"Intelligent" innovations might also include, for example, the oscillatory-vibration system, which moves the drum in a rocking motion (versus conventional vertical vibration). According to Carl Pettersson, Geodynamik's managing director, the company initially developed the idea in the 1980s. More recently, Hamm has developed a proprietary oscillation-compaction system, which, says the company, prevents over-compaction by changing the drum's effort when material begins to firm. The system does this, says Hamm, by virtue of the physics designed into the drum's eccentric-weight system.
Also, in yet another display of intelligence, Ingersoll Rand's large DD-158HFA asphalt compactor allows the operator to select from a range of eight amplitude settings. Then, the machine automatically adjusts frequency "to the optimum performance setting."
As smart as the machines have become through the use of these and numerous other innovations, however, the "intelligent-compaction" process goes beyond preceding developments. Here's a definition synthesized from several sources:
An intelligent-compaction roller is a vibratory model that continuously measures and reports the stiffness of material, while simultaneously and automatically adjusting its compaction effort based on those measurements, imparting more energy to soft areas and less (or no) energy to hard areas. The roller also is equipped with a documentation system that allows real-time correction of the compaction process, while providing a permanent record of compaction results, including stiffness values for virtually every point in every lift.
Among the potential benefits of IC rollers, says the FHWA study, is increased productivity, "because compaction energy is customized, based on measured stiffness. The result, says the study, "is a more rapid increase in compaction during initial passes, which may mean fewer passes to reach target values." The IC roller also may have the capability to compact deeper lifts, says the study, "because the magnitude of maximum amplitude that is used during the initial roller passes is significantly increased when compared with conventional rollers."
That last statement squares with what we heard from Bomag's Steve Wilson, marketing services/product manager, who told us that the Bomag BW213-4 soil compactor equipped with VarioControl, the company's IC system for soil machines, produces 82,000 pounds of centrifugal force at a 0.094-inch amplitude. This compares with the conventional 213's rating of 67,000 pounds at a 0.079-inch amplitude.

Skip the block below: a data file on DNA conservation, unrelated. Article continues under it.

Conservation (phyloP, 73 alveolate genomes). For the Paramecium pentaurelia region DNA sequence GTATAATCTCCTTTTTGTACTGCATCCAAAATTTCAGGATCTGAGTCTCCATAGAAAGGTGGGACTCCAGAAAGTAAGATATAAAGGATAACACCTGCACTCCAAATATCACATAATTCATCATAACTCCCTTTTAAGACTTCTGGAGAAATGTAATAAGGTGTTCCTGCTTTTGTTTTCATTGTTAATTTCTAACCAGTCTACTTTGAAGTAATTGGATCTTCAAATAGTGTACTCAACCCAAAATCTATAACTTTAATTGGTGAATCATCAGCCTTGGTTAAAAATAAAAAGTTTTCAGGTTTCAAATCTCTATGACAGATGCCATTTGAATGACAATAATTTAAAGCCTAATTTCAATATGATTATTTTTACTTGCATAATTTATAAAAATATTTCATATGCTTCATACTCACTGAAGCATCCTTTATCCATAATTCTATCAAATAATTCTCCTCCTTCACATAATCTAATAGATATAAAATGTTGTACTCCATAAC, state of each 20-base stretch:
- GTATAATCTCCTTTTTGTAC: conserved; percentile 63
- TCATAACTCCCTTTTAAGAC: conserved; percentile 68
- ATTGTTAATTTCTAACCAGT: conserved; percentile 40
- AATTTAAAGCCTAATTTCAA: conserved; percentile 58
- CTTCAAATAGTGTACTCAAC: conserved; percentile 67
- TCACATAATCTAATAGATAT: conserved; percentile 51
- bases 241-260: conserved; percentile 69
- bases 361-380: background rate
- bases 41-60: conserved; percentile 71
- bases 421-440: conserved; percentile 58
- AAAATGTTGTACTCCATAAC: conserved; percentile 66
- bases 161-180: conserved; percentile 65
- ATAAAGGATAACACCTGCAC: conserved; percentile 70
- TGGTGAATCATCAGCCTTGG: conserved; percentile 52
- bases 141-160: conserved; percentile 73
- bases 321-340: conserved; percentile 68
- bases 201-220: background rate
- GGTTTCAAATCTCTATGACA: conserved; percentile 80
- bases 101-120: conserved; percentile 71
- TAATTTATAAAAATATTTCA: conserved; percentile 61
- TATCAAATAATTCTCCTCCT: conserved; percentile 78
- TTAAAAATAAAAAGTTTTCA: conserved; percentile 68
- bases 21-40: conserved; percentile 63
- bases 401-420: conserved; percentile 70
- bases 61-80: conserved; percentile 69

The results of potentially having to make fewer passes may include savings in time, fuel and machine maintenance. Some make the point, too, that because the IC roller's compaction forces diminish as material approaches target values, less energy (and less resultant stress) is reflected back into the machine's structures and drive train, thus potentially reducing wear and tear.
Hand-in-hand with increased productivity, says a Minnesota DOT study, is the prospect of improved compaction quality — on two fronts. First, because IC rollers have the potential to eliminate over-compaction and under-compaction, applying additional effort only if necessary, they actually are exercising a form of process control, similar, say, to a factory's computerized machining center, which constantly checks the quality of its own work. This control produces more uniform compaction, says the study, provided soils are within the moisture-content range necessary to achieve the target compaction.
"Second," says the study, "several demonstration projects have illustrated that compactors equipped with IC capability, like conventional compactors, cannot compact all soils under all conditions. Soils with moisture contents far from optimum, with soft or wet underlying materials — or other problems — cannot be compacted to target levels. Because of the surface-covering documentation that the IC roller provides, however, these problem areas may be identified and corrected before being covered by additional lifts." (Of course, a standard roller with a documentation system could also provide this benefit.)
Documentation provided by the IC process also offers the prospect of streamlining quality control. Since the IC roller automatically checks virtually every spot on the jobsite for compaction results, just a handful of manual spot checks may be required for confirmation.
Without this extensive verification, however, considerably more quality-control checks must be made (but still relatively few when compared with the IC roller's thorough coverage). Conducting numerous manual checks — whether by soil-replacement tests, asphalt coring or quick-reading gauges — can potentially be time-consuming, expensive and perhaps even risky on busy jobsites with a fleet of fast-moving construction machines.